Click here to blow this up for a closer inspection.
click here To blow this up for closer examination.
Photo: Sean Hollister/The Verge

In 4K 120 resolution, even the darkest parts of the woods are in Shadow of the Tomb Raiderwho looked It is almost incomprehensible The last time I wrote about GeForce Now, it is Reasonably clear now. I could see myself playing the entire game this way.

Things to consider with streaming games

Tom’s here again, and it’s time to talk about the biggest drawbacks to Nvidia’s GeForce Now service: game availability, pricing, and internet connectivity. Nvidia Steam and Epic Games Store support, but many games are still not available. Publishers like Bethesda and Activision Blizzard have pulled their games from GeForce Now, which means none of the games are available. fallout, the elder scrolls, doom, And Call of duty Addresses are available. This is a huge drawback for GeForce Now Ultimate, even if it’s the most impressive cloud gaming platform yet.

Pricing is also a barrier to experimenting with if GeForce Now Ultimate is right for you. Google lets you easily test Stadia for free (with a short 4K testing period), but there’s no way to get the best of Nvidia’s RTX 4080 experience without signing up for the $19.99 monthly subscription. This is disappointing because I think a lot of people will be impressed with this new mode at 240Hz or even running games at 120fps at 1440p or 4K.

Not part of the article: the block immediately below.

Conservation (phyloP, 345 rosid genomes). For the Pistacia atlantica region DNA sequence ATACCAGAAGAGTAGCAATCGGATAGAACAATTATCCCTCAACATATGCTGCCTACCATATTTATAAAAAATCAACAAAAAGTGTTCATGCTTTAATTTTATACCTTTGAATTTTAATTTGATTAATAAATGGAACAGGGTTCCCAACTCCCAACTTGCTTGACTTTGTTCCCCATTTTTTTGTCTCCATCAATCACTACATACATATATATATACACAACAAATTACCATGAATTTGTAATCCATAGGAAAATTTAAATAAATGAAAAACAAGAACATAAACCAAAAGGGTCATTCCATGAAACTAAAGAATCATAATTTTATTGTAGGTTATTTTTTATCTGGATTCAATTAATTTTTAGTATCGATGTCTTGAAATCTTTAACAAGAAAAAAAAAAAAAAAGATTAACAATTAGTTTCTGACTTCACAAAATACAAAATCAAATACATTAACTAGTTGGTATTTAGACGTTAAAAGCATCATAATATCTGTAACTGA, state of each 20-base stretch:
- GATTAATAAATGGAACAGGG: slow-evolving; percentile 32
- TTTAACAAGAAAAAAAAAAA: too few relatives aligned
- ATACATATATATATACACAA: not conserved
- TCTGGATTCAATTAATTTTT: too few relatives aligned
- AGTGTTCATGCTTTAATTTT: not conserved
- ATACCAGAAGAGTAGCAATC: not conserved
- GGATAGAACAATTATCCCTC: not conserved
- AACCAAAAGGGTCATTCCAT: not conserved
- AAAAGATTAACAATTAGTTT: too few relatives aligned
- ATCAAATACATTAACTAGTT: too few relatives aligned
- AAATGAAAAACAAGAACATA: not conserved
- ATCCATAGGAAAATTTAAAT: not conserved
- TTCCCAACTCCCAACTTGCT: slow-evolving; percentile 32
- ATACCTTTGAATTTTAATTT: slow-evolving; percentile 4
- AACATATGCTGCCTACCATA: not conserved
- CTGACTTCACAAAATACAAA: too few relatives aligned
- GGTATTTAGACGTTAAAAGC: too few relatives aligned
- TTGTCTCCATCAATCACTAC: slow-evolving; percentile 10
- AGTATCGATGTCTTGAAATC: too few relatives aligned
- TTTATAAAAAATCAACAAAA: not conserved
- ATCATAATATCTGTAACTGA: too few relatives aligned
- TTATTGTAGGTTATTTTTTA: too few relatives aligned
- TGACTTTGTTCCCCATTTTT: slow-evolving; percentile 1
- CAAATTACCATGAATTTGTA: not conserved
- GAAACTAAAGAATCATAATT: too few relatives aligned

I suspect a lot of people will turn down $19.99 a month for game streaming, but I think there’s a lot of value here. If you build an equivalent PC you’re looking at $2000 or more then power costs to play. A $2,000 PC runs over five years at about $33 a month, with electricity fees on top. It’s definitely an attractive prospect if you’re thinking of upgrading your PC, especially when any games you buy through Steam or the Epic Games Store on GeForce Now are always yours regardless of whether you’re a subscriber or not.

GeForce Now Ultimate won’t convince even the most competitive and hardcore PC gamer to switch, but that’s not really the point of it. For everyone else, this seems like a compelling option if your games are out there and are temporarily without a gaming PC or you don’t want to shell out thousands of dollars now to upgrade.

Nvidia is launching its new RTX 4080 servers just as Google Stadia is shutting down.

Nvidia is launching its new RTX 4080 servers just as Google Stadia is shutting down.
Photo: Tom Warren/The Verge

There is also the matter of connectivity and data usage to consider.

You’ll need to be close to Nvidia’s servers and hope they get upgraded. Ultimate subscribers in and around San Jose, Los Angeles, Dallas and Frankfurt, Germany will be the first to receive the RTX 4080 class, with weekly upgrades.

This new competitive mode will also consume around 13 GB of data per hour, so if you have an internet connection with data caps, this service probably isn’t for you. I tested GeForce Now Ultimate using a 1Gbps fiber connection with sub-5ms latency to Nvidia’s EU West servers. It’s the perfect connection for streaming games, but a lot of people won’t have any luck with the connection, so your mileage may vary.